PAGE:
First, unidentified hackers stole the database of Playstation members. I don’t have a Playstation. That didn’t affect me.
Then, the hackers stole — and posted online — email addresses and passwords for people who’d entered a particular sweepstakes. Or maybe it’s just anyone else who’s registered through that Sony entertainment site. That did affect me.
Sony provided me with a free, one-year registration with an identity theft company. Fortunately, I use a different password for my email and for my financial accounts online. The hackers have my name, address, birth date, gender, and phone number. Most of the websites I have registered on are like Sony; I signed up to enter a sweepstakes. They don’t have my credit card number or social security number or anything that could get them into my accounts. I don’t even know why they bother asking for a password.
But here’s the thing:
My email is out there in a text file for everyone and anyone to find. My volume of spam has increased dramatically since the Sony security breach. Is Sony going to compensate me for important emails I miss because my in-box is filled with crap? Is Sony going to compensate me for all the extra time it takes to delete the crap? And what if I delete something important because it’s surrounded by crap?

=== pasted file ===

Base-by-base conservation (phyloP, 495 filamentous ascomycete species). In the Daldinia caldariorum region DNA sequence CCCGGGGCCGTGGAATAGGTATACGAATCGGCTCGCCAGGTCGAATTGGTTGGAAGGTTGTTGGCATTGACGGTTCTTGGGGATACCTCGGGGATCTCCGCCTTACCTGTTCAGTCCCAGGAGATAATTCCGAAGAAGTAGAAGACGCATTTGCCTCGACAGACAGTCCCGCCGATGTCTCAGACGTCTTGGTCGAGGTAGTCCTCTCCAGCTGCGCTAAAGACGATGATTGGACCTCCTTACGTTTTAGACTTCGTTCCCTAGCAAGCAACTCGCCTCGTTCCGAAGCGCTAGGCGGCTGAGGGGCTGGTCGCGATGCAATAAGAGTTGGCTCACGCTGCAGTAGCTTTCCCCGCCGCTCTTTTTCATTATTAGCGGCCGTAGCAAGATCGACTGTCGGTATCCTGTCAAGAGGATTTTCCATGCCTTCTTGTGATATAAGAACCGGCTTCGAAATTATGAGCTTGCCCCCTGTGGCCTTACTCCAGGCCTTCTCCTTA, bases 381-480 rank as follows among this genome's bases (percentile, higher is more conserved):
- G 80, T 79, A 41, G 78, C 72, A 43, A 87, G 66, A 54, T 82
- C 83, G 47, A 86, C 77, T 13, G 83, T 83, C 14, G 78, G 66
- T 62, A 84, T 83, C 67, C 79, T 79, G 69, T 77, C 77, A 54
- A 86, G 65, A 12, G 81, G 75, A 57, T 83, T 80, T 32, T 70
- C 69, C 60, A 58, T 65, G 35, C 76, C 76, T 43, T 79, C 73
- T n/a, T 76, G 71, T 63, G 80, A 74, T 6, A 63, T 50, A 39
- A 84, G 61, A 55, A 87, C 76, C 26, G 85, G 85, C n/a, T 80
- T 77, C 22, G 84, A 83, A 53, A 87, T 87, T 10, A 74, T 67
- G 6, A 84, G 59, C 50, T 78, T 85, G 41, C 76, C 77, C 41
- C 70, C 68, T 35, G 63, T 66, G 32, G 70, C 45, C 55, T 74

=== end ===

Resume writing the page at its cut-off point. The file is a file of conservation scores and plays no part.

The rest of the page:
Sony really ought to send every single one of us on the list, like a $5,000 gift card for Sony products. We should have something tangible for our trouble.
After all, this had happened to Sony before. They knew they were on the hackers’ radar. (I am not mentioning their name here, because I don’t want to give their group any more publicity than it’s already getting.) They had ample time to protect their customers’ data. They chose not to take action. It’s an embarrassment for them. It’s a major inconvenience for all of us who now have to content with everyone in the world having access to our email address for whatever purpose they choose, and we are at risk of the hackers releasing or selling our other information to the world at large.
I don’t know what the goal of the hacker group is, other than to cause trouble. They’ve hacked the PBS website, Arizona government computers, a software company, and a porn site. Very likely, they are trying to get high paid jobs in computer security. I think they should be locked away, in a prison without any internet access, for a very long time.
However, that won’t bring back my privacy. Sony owes me for that.